Gold will probably drop at least a further 13 percent into next year as strength in the dollar keeps depressing prices, according to the second most-accurate precious metals forecaster in data compiled by Bloomberg.
Prices will decline to $1,000 an ounce or even lower depending on the pace of growth in the U.S. and global economy, said Barnabas Gan, an economist at Oversea-Chinese Banking Corp. in Singapore. Any improvement in demand from China and India, the world’s two biggest consumers, probably won’t be enough to reverse the slide, Gan said.
Bullion slumped to the lowest level since April 2010 today as the dollar climbed to the strongest in more than five years against 10 major peers. The Federal Reserve is considering when to increase U.S. borrowing costs after ending asset purchases, while Europe and Japan are boosting stimulus to support their economies. Goldman Sachs Group Inc., Societe Generale SA and ABN Amro Group NV are also predicting more losses.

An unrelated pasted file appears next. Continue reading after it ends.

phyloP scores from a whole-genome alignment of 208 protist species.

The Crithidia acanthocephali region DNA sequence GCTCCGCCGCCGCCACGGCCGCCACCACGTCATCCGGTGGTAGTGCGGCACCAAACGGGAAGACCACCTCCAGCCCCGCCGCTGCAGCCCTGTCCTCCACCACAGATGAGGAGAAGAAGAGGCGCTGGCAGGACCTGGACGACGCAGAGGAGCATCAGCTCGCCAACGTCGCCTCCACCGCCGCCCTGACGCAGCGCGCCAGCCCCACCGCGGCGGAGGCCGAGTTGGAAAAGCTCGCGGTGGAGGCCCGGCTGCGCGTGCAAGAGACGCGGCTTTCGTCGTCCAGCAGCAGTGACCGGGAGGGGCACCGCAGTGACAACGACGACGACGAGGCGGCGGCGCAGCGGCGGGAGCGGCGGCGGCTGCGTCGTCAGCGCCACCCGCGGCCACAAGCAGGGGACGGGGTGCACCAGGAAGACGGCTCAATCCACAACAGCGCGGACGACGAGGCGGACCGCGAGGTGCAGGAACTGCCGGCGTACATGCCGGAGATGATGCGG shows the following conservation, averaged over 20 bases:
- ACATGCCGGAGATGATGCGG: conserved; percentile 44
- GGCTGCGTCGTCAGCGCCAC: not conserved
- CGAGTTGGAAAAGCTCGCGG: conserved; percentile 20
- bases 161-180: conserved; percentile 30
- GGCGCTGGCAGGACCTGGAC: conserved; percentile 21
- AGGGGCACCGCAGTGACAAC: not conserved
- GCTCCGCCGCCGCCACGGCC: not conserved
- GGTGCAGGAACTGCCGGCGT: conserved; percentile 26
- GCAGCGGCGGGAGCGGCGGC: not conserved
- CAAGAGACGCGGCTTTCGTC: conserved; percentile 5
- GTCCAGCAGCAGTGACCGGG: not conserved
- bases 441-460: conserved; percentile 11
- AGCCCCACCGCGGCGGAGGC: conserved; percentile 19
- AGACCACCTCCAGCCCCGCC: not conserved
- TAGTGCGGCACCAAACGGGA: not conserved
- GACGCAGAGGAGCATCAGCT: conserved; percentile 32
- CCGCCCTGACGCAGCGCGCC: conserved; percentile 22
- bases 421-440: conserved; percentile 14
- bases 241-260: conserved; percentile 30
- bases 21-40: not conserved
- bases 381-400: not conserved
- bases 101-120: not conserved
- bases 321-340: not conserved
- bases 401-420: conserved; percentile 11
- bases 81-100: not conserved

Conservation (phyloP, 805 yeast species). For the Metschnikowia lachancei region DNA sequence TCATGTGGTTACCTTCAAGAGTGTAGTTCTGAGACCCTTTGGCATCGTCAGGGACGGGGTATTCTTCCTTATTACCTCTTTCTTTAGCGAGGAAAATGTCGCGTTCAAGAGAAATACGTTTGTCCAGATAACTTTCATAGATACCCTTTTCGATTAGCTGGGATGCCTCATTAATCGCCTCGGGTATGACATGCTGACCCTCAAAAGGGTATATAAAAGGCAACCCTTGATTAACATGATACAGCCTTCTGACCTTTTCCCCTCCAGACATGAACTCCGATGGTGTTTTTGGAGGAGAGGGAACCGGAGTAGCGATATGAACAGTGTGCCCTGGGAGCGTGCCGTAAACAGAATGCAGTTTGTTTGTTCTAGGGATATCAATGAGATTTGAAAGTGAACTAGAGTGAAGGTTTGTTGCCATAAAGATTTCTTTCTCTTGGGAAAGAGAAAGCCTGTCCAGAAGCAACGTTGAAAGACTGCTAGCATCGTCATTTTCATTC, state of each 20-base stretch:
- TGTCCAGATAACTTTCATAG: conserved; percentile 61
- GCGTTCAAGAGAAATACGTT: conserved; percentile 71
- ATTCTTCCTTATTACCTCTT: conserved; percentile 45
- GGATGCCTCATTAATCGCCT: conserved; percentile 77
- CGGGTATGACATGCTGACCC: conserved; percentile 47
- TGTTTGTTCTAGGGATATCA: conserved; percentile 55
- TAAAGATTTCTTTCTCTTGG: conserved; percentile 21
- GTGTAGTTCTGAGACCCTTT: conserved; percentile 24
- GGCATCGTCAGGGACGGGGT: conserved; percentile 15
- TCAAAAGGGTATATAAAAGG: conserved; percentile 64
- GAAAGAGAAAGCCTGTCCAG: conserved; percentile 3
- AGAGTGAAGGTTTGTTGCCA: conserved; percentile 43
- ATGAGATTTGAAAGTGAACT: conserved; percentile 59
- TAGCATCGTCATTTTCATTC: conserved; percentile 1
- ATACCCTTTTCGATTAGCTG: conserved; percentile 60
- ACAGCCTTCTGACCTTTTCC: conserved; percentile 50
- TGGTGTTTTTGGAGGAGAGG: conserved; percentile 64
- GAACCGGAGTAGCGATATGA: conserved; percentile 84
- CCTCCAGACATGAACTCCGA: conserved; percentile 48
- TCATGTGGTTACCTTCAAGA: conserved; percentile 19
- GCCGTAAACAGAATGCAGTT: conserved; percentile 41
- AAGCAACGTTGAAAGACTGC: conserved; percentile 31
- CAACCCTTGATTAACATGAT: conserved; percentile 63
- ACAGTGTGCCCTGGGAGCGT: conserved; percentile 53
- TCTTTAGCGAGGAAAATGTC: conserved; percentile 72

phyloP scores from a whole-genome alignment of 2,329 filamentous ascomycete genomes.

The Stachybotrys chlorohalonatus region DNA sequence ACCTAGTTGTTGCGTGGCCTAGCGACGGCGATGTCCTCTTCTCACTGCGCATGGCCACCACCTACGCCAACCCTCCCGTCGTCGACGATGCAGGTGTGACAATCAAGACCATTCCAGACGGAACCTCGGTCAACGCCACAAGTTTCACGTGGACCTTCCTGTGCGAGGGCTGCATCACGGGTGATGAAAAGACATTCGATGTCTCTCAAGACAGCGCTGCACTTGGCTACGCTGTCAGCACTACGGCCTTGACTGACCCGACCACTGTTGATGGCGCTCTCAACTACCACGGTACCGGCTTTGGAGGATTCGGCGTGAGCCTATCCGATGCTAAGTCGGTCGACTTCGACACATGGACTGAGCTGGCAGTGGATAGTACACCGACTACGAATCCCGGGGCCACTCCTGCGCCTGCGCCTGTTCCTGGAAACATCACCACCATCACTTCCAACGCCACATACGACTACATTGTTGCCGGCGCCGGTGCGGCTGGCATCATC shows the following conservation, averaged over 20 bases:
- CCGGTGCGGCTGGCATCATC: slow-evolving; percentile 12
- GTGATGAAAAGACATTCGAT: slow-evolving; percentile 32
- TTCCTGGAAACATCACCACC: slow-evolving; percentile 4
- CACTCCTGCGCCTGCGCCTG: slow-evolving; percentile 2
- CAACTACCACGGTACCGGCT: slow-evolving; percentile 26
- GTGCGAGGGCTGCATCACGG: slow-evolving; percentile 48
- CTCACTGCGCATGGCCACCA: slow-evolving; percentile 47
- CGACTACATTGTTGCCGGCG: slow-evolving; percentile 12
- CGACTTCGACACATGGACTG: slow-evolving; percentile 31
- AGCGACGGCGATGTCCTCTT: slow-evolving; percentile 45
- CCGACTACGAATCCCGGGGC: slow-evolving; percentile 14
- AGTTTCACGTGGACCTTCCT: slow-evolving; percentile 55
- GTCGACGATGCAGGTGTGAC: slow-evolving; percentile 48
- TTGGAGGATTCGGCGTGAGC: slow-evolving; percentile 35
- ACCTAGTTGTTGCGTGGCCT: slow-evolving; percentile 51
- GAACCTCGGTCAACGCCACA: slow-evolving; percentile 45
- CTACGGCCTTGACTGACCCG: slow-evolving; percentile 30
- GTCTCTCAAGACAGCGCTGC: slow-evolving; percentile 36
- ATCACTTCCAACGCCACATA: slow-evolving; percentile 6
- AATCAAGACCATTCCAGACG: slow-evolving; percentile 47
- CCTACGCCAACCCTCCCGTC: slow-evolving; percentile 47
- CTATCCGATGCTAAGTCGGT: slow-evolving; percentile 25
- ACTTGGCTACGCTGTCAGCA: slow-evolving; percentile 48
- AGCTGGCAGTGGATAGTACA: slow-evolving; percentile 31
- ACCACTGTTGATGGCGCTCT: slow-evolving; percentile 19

“My forecast for next year is actually $1,000, but there’s a downside risk to that forecast as well,” Gan said in an interview with Bloomberg Television’s John Dawson. “A lot of it depends on how strong the U.S. economy is going to be and how strong the dollar is.” His ranking as a forecaster is based on the eight quarters through September.
Spot gold fell as low as $1,132.16 an ounce, a level not seen in more than four years, before trading at $1,144.94 at 4:29 p.m. in Singapore. The Bloomberg Dollar Spot Index rose as high as 1,099.28 before trading at 1,097.64.
Prices will end the year at $1,100 and keep sliding to $800 by the end of 2015, Georgette Boele, an analyst at ABN Amro, wrote this week. The chances are increasing that the metal will slip to $1,000 as oil prices tumble and the U.S. economy improves, says Societe Generale’s Michael Haigh. Goldman Sachs’s Jeffrey Currie predicts $1,050 by the end of 2014.
China overtook India last year as the world’s largest gold consumer and together they represent more than half of global demand. Chinese demand shrank 52 percent to 192.5 metric tons in the second quarter from a year earlier partly because of a clampdown on corruption, according to the World Gold Council. Demand from India fell 34 percent in the first six months as the government curbed imports to protect the rupee.
Gan doesn’t expect a recovery in purchases from the two nations to stop the decline. “I won’t place my bets on higher gold prices because of the physical demand pickup,” he said.
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